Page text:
Thursday, October 31, 2013

David's Narrow Copper J-Pole Antenna

This is another post from one of our members!  David sent me a bit of this in an email and I thought it would be great to share with the group!  If you would like to post something here about your projects, experience or thoughts, let me know and we will see if we can post it up!

Narrow Copper J-Pole Antenna
Written by David Keath – N0WKZ

The goals I had in mind for this antenna were relatively simple.  Specifically the low takeoff angle of the Slim-Jim mixed with some of the durability characteristics of the larger cactus copper J-Pole.  Another desirable feature I was seeking that the Slim-Jim does not tend to have due to it's small conductor size is a wider usable bandwidth.  The final result is not a magic bullet, nor does it exhibit miracle performance.  Within reason, it does seem to have the qualities I was trying to achieve.

The dimensions and materials I am listing here come directly from the antenna, which is currently in use at the time of this writing.  I tuned and tested this version using nothing more than the built in VSWR meter on my radio.  Like any other antenna device, this antenna was tuned to my own equipment in my operating environment.  Please be mindful that the J-Pole design is generally somewhat sensitive to environment. Cutting and tuning it on different equipment in a given location may alter the final tuned dimensions slightly. Please also remember that this project was and is an experiment.

Materials Used
¼ Inch Diameter Soft Copper Tubing – at least 6.7 Feet
Common Black Electric Tape
Small Diameter Nut, Bolt, Washer – 2 Sets
1 Card Board Toilet Paper Tube
Fishing Line – Enough to make a loop for hanging the antenna

Tools Used
Ordinary Pliers
Screwdrivers – Phillips and Flathead
Utility Knife
Cordless Drill and 7/64 or 1/8 inch Bit

Measurements Approximate
Long section of the J – 60 inches.
Short section of the J – 21 inches.
Bottom section of the J – 0.5 inches.
Feed-point location from the bottom of the J – 2 inches.

The total length here is long for construction purposes.  It should initially be approximately 81.5 inches/6.7 feet.

NOTE: If you feel confident in working with the copper tubing, you can use lengths closer to the final dimensions which are listed below for reference.  I would however recommend leaving at least an extra 2 inches on the long element and perhaps an extra inch on the shorter one.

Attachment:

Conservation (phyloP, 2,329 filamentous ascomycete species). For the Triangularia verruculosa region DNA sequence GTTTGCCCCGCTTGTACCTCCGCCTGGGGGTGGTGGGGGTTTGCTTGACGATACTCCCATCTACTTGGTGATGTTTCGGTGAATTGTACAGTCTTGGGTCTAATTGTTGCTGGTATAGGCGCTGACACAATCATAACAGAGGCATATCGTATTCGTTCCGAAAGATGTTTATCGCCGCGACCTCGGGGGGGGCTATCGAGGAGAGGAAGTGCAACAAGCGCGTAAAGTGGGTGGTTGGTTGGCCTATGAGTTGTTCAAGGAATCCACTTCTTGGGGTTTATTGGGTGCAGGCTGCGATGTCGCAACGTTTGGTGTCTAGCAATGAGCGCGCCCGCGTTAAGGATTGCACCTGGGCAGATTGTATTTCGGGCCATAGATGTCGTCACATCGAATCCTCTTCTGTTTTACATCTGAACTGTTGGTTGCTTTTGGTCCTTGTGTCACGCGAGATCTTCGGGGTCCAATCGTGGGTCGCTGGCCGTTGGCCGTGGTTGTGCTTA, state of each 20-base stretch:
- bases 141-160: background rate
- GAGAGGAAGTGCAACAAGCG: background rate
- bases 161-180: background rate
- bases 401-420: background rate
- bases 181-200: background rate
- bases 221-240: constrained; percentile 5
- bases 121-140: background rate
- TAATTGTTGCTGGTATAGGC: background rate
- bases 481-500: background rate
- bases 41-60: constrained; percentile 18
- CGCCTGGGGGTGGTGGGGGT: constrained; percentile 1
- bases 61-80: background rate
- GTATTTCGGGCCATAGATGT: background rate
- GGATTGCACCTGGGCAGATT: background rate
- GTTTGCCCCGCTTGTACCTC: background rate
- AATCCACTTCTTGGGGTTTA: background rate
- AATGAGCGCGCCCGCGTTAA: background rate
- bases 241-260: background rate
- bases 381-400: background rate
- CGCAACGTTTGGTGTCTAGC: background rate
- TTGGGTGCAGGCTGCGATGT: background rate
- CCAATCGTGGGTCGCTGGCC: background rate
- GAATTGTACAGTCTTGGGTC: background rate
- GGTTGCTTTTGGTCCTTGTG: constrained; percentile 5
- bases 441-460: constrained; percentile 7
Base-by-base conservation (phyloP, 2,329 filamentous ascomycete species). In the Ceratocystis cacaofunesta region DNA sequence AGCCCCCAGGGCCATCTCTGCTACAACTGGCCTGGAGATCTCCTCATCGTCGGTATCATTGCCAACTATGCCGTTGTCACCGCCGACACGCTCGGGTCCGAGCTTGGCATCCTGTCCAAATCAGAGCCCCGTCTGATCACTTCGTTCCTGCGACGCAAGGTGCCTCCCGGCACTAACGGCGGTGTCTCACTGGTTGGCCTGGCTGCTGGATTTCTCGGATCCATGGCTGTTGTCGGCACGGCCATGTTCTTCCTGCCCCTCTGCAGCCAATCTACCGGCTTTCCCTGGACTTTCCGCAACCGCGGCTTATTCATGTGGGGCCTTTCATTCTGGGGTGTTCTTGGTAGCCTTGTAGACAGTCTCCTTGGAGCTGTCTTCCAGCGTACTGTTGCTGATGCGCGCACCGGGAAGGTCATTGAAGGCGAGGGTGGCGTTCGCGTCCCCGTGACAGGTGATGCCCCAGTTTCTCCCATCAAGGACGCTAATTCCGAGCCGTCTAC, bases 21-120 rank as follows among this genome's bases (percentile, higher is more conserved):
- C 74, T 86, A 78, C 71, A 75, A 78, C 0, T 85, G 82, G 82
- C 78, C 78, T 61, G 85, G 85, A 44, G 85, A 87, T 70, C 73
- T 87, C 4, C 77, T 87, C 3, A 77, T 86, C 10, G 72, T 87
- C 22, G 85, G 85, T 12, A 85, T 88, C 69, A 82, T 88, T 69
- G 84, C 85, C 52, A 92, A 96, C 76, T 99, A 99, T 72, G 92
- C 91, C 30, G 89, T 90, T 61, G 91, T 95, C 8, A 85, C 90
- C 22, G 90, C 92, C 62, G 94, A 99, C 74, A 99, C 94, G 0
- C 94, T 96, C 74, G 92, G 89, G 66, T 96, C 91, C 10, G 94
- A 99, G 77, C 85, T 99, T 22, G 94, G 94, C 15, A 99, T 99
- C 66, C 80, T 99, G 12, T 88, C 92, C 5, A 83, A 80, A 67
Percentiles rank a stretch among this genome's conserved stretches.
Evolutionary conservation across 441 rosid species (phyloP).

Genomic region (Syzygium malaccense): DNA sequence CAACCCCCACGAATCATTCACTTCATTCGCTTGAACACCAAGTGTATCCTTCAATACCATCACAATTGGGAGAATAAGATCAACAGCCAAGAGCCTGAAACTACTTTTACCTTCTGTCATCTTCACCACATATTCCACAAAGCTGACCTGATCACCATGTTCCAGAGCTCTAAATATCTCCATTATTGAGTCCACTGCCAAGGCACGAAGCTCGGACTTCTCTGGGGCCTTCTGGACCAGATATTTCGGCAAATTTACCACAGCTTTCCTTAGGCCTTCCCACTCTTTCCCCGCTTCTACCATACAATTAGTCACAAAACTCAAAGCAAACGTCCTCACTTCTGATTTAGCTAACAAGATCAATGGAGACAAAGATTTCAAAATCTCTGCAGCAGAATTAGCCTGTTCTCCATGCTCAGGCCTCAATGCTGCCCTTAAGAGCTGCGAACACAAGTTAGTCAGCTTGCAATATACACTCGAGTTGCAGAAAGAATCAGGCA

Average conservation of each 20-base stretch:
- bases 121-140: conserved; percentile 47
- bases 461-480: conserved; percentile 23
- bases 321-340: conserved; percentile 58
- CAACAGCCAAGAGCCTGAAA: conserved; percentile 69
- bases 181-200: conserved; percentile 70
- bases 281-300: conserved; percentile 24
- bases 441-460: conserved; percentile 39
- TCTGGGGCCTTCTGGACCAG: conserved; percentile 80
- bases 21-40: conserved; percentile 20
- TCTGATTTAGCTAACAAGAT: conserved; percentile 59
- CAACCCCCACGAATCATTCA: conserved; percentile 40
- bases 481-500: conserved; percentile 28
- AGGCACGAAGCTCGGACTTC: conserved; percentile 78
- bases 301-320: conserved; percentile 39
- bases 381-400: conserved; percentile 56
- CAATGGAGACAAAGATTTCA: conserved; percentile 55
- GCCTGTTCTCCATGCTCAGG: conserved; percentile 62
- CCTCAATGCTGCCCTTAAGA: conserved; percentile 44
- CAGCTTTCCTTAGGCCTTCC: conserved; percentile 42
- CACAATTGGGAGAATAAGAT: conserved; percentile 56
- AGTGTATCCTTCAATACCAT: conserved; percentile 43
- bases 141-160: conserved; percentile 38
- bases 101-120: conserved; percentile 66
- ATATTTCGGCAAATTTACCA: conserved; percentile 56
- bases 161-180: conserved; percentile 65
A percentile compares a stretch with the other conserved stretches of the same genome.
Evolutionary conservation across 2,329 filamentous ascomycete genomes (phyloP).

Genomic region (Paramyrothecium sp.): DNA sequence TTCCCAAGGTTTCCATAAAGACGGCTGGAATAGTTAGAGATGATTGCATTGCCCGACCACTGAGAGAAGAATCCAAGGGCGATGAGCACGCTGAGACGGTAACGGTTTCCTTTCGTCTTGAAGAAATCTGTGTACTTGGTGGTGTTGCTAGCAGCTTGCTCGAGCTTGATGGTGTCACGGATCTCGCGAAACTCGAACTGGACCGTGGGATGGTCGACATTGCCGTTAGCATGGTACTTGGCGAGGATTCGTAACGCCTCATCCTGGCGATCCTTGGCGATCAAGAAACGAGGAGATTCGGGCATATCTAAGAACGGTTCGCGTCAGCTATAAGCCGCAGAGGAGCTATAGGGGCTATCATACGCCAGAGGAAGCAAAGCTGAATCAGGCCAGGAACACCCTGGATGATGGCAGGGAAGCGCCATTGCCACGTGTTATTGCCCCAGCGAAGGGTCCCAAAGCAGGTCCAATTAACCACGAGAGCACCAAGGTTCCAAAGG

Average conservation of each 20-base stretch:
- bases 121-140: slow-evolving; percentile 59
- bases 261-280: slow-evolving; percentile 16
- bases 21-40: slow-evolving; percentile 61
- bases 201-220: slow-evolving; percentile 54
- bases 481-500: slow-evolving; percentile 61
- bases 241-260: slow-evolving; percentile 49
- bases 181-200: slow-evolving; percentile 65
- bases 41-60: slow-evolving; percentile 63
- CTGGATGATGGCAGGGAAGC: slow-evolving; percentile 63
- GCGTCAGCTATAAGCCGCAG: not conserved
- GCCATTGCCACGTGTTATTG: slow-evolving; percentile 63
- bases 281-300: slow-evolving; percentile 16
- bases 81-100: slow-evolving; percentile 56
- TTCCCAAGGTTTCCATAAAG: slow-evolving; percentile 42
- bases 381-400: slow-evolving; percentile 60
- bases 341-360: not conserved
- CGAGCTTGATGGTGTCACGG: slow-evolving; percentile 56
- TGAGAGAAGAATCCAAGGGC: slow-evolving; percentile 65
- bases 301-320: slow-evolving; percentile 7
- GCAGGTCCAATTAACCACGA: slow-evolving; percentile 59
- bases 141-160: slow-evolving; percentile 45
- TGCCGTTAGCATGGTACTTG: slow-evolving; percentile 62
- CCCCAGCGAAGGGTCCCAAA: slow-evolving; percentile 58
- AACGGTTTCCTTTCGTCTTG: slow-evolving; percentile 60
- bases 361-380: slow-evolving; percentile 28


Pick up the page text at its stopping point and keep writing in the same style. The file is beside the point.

Final Tuned Dimensions – Approximate
Long section of the J – 54.5 inches.
Short section of the J – 18.75 inches.
Bottom section of the J – 0.5 inches.
Feed-point location from the bottom of the J – 2 inches.

Measure the tubing  and mark off the points where the two bends making the bottom of the J should be located.  Be careful to leave the extra length of tubing on each element before making the bend.

Pliers may be used to flatten the  bottom section of the J.  Being careful to work slowly and carefully, bend the tubing into the J shape.  Used gently, the Pliers can aid in this process.  The average gap or space between the J elements should be approximately 0.5 inches.  This gap is between the tube surfaces, not center to center.

Cut small rectangular strips from the toilet paper tube.  Use a number of them together to create a simple spacer between the elements.  I used electric tape to hold them together and in place.

The area of the feed-point should be flattened and drilled.  Use the feed-point location listed here.  There is no need for the extra holes.  Feed-point holes should be located 2 inches from the bottom of the J.

Choke Balun
5 Turns at about 5 Inches Diameter of RG-58

While this device is certainly more durable than a Slim-Jim, soft copper tubing can be warped or bent.  Too much rough handling or a good hard drop could damage it.  Some care should be exercised in handling the device.

I intended this device for indoor use, either ceiling hung, or installed in an attic.  The main idea is to keep the antenna as far from nearby dense objects or metals as possible, choke the feed-line, and isolate it from direct contact with conductive surfaces within reason.

Feed-Point Polarity
Depending on what publication you read, there seems to be a difference of opinion about which element on the antenna the coax center conductor should be attached too.  Based on most articles I have read, I chose to attach the coax center conductor to the long element on the antenna.  Supposedly this is the difference between having a lower verses a higher takeoff angle.

Coax with the choke formed at the antenna end should be attached to the antenna feed-point allowing most of the choke to hang off below and too the side of the antenna within reason.

NOTE:  Before going any further, please remember that trimming off too much Copper cannot be undone.  Certainly an extension can be added but that defeats the whole simplicity idea.  Take your time trimming and tuning the antenna.

The short element of the J should initially be just slightly longer than my final tuned length.

The long element of the J should initially be longer by an inch or more.